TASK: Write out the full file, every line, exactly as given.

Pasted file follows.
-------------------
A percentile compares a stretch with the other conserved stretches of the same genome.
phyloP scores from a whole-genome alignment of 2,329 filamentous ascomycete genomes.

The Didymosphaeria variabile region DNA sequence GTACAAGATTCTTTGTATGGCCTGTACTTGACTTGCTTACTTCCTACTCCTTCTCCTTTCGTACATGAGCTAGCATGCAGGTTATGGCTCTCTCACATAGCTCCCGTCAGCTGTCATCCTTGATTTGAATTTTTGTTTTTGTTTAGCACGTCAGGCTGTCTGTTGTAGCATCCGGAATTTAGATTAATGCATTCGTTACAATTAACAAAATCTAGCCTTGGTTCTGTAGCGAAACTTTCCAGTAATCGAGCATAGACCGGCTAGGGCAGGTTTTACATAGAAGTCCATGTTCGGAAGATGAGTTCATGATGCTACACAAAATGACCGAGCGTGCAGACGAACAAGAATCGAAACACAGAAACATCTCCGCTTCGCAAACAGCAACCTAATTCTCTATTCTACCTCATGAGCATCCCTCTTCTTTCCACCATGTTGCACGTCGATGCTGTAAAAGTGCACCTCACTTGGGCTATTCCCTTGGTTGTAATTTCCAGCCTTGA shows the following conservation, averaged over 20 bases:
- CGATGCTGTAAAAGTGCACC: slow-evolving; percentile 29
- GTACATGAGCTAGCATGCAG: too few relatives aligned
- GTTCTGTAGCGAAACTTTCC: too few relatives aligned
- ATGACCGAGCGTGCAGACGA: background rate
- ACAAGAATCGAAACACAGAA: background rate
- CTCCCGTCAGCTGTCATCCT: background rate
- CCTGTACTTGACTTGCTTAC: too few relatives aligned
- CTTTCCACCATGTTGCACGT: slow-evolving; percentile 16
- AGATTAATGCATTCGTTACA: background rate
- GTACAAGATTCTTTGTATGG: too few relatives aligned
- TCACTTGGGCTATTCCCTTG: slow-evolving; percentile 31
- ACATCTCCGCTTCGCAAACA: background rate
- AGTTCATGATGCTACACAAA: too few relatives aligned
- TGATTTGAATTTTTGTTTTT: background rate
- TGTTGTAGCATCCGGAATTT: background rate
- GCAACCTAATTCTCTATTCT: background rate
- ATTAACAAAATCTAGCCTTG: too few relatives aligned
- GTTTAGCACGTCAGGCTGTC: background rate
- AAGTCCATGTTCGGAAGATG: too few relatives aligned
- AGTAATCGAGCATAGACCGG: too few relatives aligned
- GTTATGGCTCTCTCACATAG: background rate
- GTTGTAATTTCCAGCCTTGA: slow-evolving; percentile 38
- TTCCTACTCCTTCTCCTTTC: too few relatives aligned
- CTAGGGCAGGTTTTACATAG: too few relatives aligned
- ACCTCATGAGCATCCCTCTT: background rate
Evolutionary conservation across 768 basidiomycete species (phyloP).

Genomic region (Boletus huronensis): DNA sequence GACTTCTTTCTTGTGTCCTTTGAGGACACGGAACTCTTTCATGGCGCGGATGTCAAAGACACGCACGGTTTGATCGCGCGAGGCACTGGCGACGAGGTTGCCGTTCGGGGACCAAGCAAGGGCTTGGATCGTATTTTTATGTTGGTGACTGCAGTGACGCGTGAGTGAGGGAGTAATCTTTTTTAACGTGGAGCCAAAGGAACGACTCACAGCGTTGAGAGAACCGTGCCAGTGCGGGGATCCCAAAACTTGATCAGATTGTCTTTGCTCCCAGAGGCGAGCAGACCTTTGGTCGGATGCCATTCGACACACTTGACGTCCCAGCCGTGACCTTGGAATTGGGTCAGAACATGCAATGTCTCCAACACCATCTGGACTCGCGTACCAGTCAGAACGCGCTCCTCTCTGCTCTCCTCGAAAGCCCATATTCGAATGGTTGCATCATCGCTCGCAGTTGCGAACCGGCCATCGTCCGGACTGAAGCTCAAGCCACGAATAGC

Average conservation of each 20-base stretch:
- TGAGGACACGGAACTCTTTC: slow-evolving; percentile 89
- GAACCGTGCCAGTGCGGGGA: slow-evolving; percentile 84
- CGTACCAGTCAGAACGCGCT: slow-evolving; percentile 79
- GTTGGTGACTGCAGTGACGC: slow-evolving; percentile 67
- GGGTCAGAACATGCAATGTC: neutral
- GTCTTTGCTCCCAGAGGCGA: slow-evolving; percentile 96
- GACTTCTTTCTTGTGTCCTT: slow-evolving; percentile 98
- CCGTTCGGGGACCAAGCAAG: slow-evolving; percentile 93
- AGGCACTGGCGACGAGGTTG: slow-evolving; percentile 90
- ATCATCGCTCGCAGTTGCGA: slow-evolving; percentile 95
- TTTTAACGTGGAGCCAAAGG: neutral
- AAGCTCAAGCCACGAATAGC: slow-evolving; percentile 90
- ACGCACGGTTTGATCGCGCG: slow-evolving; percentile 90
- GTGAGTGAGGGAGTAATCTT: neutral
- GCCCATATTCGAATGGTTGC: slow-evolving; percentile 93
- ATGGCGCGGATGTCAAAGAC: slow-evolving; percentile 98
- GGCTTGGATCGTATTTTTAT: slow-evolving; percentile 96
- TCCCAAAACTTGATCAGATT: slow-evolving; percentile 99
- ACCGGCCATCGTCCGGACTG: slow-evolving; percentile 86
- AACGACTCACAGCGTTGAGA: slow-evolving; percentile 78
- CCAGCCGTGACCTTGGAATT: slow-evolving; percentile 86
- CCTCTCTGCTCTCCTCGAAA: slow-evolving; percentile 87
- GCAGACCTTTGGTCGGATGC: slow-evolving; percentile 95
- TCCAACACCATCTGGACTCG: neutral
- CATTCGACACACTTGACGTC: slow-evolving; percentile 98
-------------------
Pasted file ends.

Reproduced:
A percentile compares a stretch with the other conserved stretches of the same genome.
phyloP scores from a whole-genome alignment of 2,329 filamentous ascomycete genomes.

The Didymosphaeria variabile region DNA sequence GTACAAGATTCTTTGTATGGCCTGTACTTGACTTGCTTACTTCCTACTCCTTCTCCTTTCGTACATGAGCTAGCATGCAGGTTATGGCTCTCTCACATAGCTCCCGTCAGCTGTCATCCTTGATTTGAATTTTTGTTTTTGTTTAGCACGTCAGGCTGTCTGTTGTAGCATCCGGAATTTAGATTAATGCATTCGTTACAATTAACAAAATCTAGCCTTGGTTCTGTAGCGAAACTTTCCAGTAATCGAGCATAGACCGGCTAGGGCAGGTTTTACATAGAAGTCCATGTTCGGAAGATGAGTTCATGATGCTACACAAAATGACCGAGCGTGCAGACGAACAAGAATCGAAACACAGAAACATCTCCGCTTCGCAAACAGCAACCTAATTCTCTATTCTACCTCATGAGCATCCCTCTTCTTTCCACCATGTTGCACGTCGATGCTGTAAAAGTGCACCTCACTTGGGCTATTCCCTTGGTTGTAATTTCCAGCCTTGA shows the following conservation, averaged over 20 bases:
- CGATGCTGTAAAAGTGCACC: slow-evolving; percentile 29
- GTACATGAGCTAGCATGCAG: too few relatives aligned
- GTTCTGTAGCGAAACTTTCC: too few relatives aligned
- ATGACCGAGCGTGCAGACGA: background rate
- ACAAGAATCGAAACACAGAA: background rate
- CTCCCGTCAGCTGTCATCCT: background rate
- CCTGTACTTGACTTGCTTAC: too few relatives aligned
- CTTTCCACCATGTTGCACGT: slow-evolving; percentile 16
- AGATTAATGCATTCGTTACA: background rate
- GTACAAGATTCTTTGTATGG: too few relatives aligned
- TCACTTGGGCTATTCCCTTG: slow-evolving; percentile 31
- ACATCTCCGCTTCGCAAACA: background rate
- AGTTCATGATGCTACACAAA: too few relatives aligned
- TGATTTGAATTTTTGTTTTT: background rate
- TGTTGTAGCATCCGGAATTT: background rate
- GCAACCTAATTCTCTATTCT: background rate
- ATTAACAAAATCTAGCCTTG: too few relatives aligned
- GTTTAGCACGTCAGGCTGTC: background rate
- AAGTCCATGTTCGGAAGATG: too few relatives aligned
- AGTAATCGAGCATAGACCGG: too few relatives aligned
- GTTATGGCTCTCTCACATAG: background rate
- GTTGTAATTTCCAGCCTTGA: slow-evolving; percentile 38
- TTCCTACTCCTTCTCCTTTC: too few relatives aligned
- CTAGGGCAGGTTTTACATAG: too few relatives aligned
- ACCTCATGAGCATCCCTCTT: background rate
Evolutionary conservation across 768 basidiomycete species (phyloP).

Genomic region (Boletus huronensis): DNA sequence GACTTCTTTCTTGTGTCCTTTGAGGACACGGAACTCTTTCATGGCGCGGATGTCAAAGACACGCACGGTTTGATCGCGCGAGGCACTGGCGACGAGGTTGCCGTTCGGGGACCAAGCAAGGGCTTGGATCGTATTTTTATGTTGGTGACTGCAGTGACGCGTGAGTGAGGGAGTAATCTTTTTTAACGTGGAGCCAAAGGAACGACTCACAGCGTTGAGAGAACCGTGCCAGTGCGGGGATCCCAAAACTTGATCAGATTGTCTTTGCTCCCAGAGGCGAGCAGACCTTTGGTCGGATGCCATTCGACACACTTGACGTCCCAGCCGTGACCTTGGAATTGGGTCAGAACATGCAATGTCTCCAACACCATCTGGACTCGCGTACCAGTCAGAACGCGCTCCTCTCTGCTCTCCTCGAAAGCCCATATTCGAATGGTTGCATCATCGCTCGCAGTTGCGAACCGGCCATCGTCCGGACTGAAGCTCAAGCCACGAATAGC

Average conservation of each 20-base stretch:
- TGAGGACACGGAACTCTTTC: slow-evolving; percentile 89
- GAACCGTGCCAGTGCGGGGA: slow-evolving; percentile 84
- CGTACCAGTCAGAACGCGCT: slow-evolving; percentile 79
- GTTGGTGACTGCAGTGACGC: slow-evolving; percentile 67
- GGGTCAGAACATGCAATGTC: neutral
- GTCTTTGCTCCCAGAGGCGA: slow-evolving; percentile 96
- GACTTCTTTCTTGTGTCCTT: slow-evolving; percentile 98
- CCGTTCGGGGACCAAGCAAG: slow-evolving; percentile 93
- AGGCACTGGCGACGAGGTTG: slow-evolving; percentile 90
- ATCATCGCTCGCAGTTGCGA: slow-evolving; percentile 95
- TTTTAACGTGGAGCCAAAGG: neutral
- AAGCTCAAGCCACGAATAGC: slow-evolving; percentile 90
- ACGCACGGTTTGATCGCGCG: slow-evolving; percentile 90
- GTGAGTGAGGGAGTAATCTT: neutral
- GCCCATATTCGAATGGTTGC: slow-evolving; percentile 93
- ATGGCGCGGATGTCAAAGAC: slow-evolving; percentile 98
- GGCTTGGATCGTATTTTTAT: slow-evolving; percentile 96
- TCCCAAAACTTGATCAGATT: slow-evolving; percentile 99
- ACCGGCCATCGTCCGGACTG: slow-evolving; percentile 86
- AACGACTCACAGCGTTGAGA: slow-evolving; percentile 78
- CCAGCCGTGACCTTGGAATT: slow-evolving; percentile 86
- CCTCTCTGCTCTCCTCGAAA: slow-evolving; percentile 87
- GCAGACCTTTGGTCGGATGC: slow-evolving; percentile 95
- TCCAACACCATCTGGACTCG: neutral
- CATTCGACACACTTGACGTC: slow-evolving; percentile 98